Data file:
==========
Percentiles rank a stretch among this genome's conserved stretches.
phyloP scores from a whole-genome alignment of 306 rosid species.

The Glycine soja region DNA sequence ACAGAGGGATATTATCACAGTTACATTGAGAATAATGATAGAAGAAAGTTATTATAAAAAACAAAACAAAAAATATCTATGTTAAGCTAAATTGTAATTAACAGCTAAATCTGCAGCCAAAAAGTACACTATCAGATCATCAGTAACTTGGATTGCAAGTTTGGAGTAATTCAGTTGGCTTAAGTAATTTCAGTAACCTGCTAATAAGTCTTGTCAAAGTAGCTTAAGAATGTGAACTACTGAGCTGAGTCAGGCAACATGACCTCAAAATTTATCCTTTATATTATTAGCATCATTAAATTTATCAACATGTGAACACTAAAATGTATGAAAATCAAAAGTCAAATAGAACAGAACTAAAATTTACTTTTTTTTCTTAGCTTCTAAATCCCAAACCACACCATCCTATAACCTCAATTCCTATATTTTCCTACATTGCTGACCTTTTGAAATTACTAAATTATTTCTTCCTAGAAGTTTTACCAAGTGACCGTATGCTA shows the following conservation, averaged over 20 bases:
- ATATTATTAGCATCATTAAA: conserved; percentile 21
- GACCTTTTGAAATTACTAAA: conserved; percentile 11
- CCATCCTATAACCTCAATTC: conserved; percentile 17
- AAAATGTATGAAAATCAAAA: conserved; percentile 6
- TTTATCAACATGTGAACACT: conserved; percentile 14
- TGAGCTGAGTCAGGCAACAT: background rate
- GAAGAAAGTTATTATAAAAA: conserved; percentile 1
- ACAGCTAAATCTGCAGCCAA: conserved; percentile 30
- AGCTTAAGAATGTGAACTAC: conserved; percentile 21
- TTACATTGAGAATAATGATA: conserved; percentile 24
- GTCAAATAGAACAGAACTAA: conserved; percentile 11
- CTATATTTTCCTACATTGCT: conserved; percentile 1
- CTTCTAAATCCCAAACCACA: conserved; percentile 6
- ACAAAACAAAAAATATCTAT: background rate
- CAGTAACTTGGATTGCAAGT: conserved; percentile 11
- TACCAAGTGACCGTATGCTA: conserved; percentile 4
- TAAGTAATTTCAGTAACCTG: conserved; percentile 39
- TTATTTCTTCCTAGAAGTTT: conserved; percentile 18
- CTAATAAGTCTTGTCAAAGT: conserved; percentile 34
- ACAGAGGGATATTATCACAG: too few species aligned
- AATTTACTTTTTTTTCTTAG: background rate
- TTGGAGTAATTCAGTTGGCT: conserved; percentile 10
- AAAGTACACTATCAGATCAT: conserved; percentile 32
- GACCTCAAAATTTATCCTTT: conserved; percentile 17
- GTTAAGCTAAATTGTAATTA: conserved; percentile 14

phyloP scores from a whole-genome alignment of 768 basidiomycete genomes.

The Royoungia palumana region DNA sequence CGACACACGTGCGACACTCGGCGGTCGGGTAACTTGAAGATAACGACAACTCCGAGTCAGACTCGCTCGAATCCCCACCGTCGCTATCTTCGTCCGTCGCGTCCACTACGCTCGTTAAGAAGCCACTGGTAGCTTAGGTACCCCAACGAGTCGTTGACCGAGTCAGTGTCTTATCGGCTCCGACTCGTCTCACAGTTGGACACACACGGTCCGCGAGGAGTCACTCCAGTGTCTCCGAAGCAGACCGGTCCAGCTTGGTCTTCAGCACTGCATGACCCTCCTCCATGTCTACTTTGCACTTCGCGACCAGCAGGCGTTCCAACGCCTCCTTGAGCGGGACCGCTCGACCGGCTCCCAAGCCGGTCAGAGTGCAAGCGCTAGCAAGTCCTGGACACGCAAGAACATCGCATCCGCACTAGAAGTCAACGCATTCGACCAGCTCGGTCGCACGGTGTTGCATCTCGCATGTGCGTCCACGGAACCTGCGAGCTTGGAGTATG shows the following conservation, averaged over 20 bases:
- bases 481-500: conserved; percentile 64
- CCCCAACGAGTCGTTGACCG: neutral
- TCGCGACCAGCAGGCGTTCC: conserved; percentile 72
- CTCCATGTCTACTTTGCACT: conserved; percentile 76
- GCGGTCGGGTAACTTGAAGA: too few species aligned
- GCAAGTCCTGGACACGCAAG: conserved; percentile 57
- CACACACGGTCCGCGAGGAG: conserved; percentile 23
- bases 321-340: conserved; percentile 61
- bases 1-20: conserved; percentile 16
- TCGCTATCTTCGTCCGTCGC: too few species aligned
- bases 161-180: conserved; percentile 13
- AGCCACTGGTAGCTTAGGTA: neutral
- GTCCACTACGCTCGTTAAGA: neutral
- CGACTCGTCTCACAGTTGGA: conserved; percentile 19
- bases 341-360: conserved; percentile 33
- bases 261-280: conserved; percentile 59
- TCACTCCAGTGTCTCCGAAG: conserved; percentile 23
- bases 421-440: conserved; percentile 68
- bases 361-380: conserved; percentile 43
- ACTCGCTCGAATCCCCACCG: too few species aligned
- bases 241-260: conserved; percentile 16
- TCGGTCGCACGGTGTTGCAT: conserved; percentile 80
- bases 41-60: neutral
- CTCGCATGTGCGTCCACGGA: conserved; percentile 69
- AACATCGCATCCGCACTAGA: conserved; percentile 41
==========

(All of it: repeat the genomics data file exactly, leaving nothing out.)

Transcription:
Percentiles rank a stretch among this genome's conserved stretches.
phyloP scores from a whole-genome alignment of 306 rosid species.

The Glycine soja region DNA sequence ACAGAGGGATATTATCACAGTTACATTGAGAATAATGATAGAAGAAAGTTATTATAAAAAACAAAACAAAAAATATCTATGTTAAGCTAAATTGTAATTAACAGCTAAATCTGCAGCCAAAAAGTACACTATCAGATCATCAGTAACTTGGATTGCAAGTTTGGAGTAATTCAGTTGGCTTAAGTAATTTCAGTAACCTGCTAATAAGTCTTGTCAAAGTAGCTTAAGAATGTGAACTACTGAGCTGAGTCAGGCAACATGACCTCAAAATTTATCCTTTATATTATTAGCATCATTAAATTTATCAACATGTGAACACTAAAATGTATGAAAATCAAAAGTCAAATAGAACAGAACTAAAATTTACTTTTTTTTCTTAGCTTCTAAATCCCAAACCACACCATCCTATAACCTCAATTCCTATATTTTCCTACATTGCTGACCTTTTGAAATTACTAAATTATTTCTTCCTAGAAGTTTTACCAAGTGACCGTATGCTA shows the following conservation, averaged over 20 bases:
- ATATTATTAGCATCATTAAA: conserved; percentile 21
- GACCTTTTGAAATTACTAAA: conserved; percentile 11
- CCATCCTATAACCTCAATTC: conserved; percentile 17
- AAAATGTATGAAAATCAAAA: conserved; percentile 6
- TTTATCAACATGTGAACACT: conserved; percentile 14
- TGAGCTGAGTCAGGCAACAT: background rate
- GAAGAAAGTTATTATAAAAA: conserved; percentile 1
- ACAGCTAAATCTGCAGCCAA: conserved; percentile 30
- AGCTTAAGAATGTGAACTAC: conserved; percentile 21
- TTACATTGAGAATAATGATA: conserved; percentile 24
- GTCAAATAGAACAGAACTAA: conserved; percentile 11
- CTATATTTTCCTACATTGCT: conserved; percentile 1
- CTTCTAAATCCCAAACCACA: conserved; percentile 6
- ACAAAACAAAAAATATCTAT: background rate
- CAGTAACTTGGATTGCAAGT: conserved; percentile 11
- TACCAAGTGACCGTATGCTA: conserved; percentile 4
- TAAGTAATTTCAGTAACCTG: conserved; percentile 39
- TTATTTCTTCCTAGAAGTTT: conserved; percentile 18
- CTAATAAGTCTTGTCAAAGT: conserved; percentile 34
- ACAGAGGGATATTATCACAG: too few species aligned
- AATTTACTTTTTTTTCTTAG: background rate
- TTGGAGTAATTCAGTTGGCT: conserved; percentile 10
- AAAGTACACTATCAGATCAT: conserved; percentile 32
- GACCTCAAAATTTATCCTTT: conserved; percentile 17
- GTTAAGCTAAATTGTAATTA: conserved; percentile 14

phyloP scores from a whole-genome alignment of 768 basidiomycete genomes.

The Royoungia palumana region DNA sequence CGACACACGTGCGACACTCGGCGGTCGGGTAACTTGAAGATAACGACAACTCCGAGTCAGACTCGCTCGAATCCCCACCGTCGCTATCTTCGTCCGTCGCGTCCACTACGCTCGTTAAGAAGCCACTGGTAGCTTAGGTACCCCAACGAGTCGTTGACCGAGTCAGTGTCTTATCGGCTCCGACTCGTCTCACAGTTGGACACACACGGTCCGCGAGGAGTCACTCCAGTGTCTCCGAAGCAGACCGGTCCAGCTTGGTCTTCAGCACTGCATGACCCTCCTCCATGTCTACTTTGCACTTCGCGACCAGCAGGCGTTCCAACGCCTCCTTGAGCGGGACCGCTCGACCGGCTCCCAAGCCGGTCAGAGTGCAAGCGCTAGCAAGTCCTGGACACGCAAGAACATCGCATCCGCACTAGAAGTCAACGCATTCGACCAGCTCGGTCGCACGGTGTTGCATCTCGCATGTGCGTCCACGGAACCTGCGAGCTTGGAGTATG shows the following conservation, averaged over 20 bases:
- bases 481-500: conserved; percentile 64
- CCCCAACGAGTCGTTGACCG: neutral
- TCGCGACCAGCAGGCGTTCC: conserved; percentile 72
- CTCCATGTCTACTTTGCACT: conserved; percentile 76
- GCGGTCGGGTAACTTGAAGA: too few species aligned
- GCAAGTCCTGGACACGCAAG: conserved; percentile 57
- CACACACGGTCCGCGAGGAG: conserved; percentile 23
- bases 321-340: conserved; percentile 61
- bases 1-20: conserved; percentile 16
- TCGCTATCTTCGTCCGTCGC: too few species aligned
- bases 161-180: conserved; percentile 13
- AGCCACTGGTAGCTTAGGTA: neutral
- GTCCACTACGCTCGTTAAGA: neutral
- CGACTCGTCTCACAGTTGGA: conserved; percentile 19
- bases 341-360: conserved; percentile 33
- bases 261-280: conserved; percentile 59
- TCACTCCAGTGTCTCCGAAG: conserved; percentile 23
- bases 421-440: conserved; percentile 68
- bases 361-380: conserved; percentile 43
- ACTCGCTCGAATCCCCACCG: too few species aligned
- bases 241-260: conserved; percentile 16
- TCGGTCGCACGGTGTTGCAT: conserved; percentile 80
- bases 41-60: neutral
- CTCGCATGTGCGTCCACGGA: conserved; percentile 69
- AACATCGCATCCGCACTAGA: conserved; percentile 41